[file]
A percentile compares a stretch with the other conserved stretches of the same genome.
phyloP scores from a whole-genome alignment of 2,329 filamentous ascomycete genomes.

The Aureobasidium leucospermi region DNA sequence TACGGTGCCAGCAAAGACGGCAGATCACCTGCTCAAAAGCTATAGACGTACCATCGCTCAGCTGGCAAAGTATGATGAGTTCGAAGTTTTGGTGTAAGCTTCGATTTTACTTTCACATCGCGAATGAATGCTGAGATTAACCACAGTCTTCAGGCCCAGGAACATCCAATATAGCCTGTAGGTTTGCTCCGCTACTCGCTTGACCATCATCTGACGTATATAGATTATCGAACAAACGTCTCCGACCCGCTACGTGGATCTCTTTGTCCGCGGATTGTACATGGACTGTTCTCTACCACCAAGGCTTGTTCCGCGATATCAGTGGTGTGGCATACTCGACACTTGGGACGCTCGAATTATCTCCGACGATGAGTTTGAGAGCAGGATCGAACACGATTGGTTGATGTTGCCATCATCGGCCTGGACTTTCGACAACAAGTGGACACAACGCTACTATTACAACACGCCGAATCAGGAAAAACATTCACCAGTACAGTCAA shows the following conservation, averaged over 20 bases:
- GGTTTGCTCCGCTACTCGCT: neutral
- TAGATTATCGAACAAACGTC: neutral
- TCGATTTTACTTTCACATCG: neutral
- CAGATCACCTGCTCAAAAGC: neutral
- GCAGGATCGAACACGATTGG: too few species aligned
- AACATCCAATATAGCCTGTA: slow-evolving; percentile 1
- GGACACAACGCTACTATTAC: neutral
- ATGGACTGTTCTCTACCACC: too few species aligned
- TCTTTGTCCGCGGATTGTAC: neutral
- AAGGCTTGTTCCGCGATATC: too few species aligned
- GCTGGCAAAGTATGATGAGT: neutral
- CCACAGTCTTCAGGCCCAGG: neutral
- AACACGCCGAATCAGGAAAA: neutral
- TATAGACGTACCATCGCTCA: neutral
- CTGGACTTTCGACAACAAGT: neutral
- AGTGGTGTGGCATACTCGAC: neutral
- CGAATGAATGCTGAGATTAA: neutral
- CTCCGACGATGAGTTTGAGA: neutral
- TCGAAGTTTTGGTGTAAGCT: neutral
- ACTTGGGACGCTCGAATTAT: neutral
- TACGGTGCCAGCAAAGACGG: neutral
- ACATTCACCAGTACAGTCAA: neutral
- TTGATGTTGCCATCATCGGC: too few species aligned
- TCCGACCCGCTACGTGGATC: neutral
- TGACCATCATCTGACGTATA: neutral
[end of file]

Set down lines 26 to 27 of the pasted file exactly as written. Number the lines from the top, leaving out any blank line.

- TTGATGTTGCCATCATCGGC: too few species aligned
- TCCGACCCGCTACGTGGATC: neutral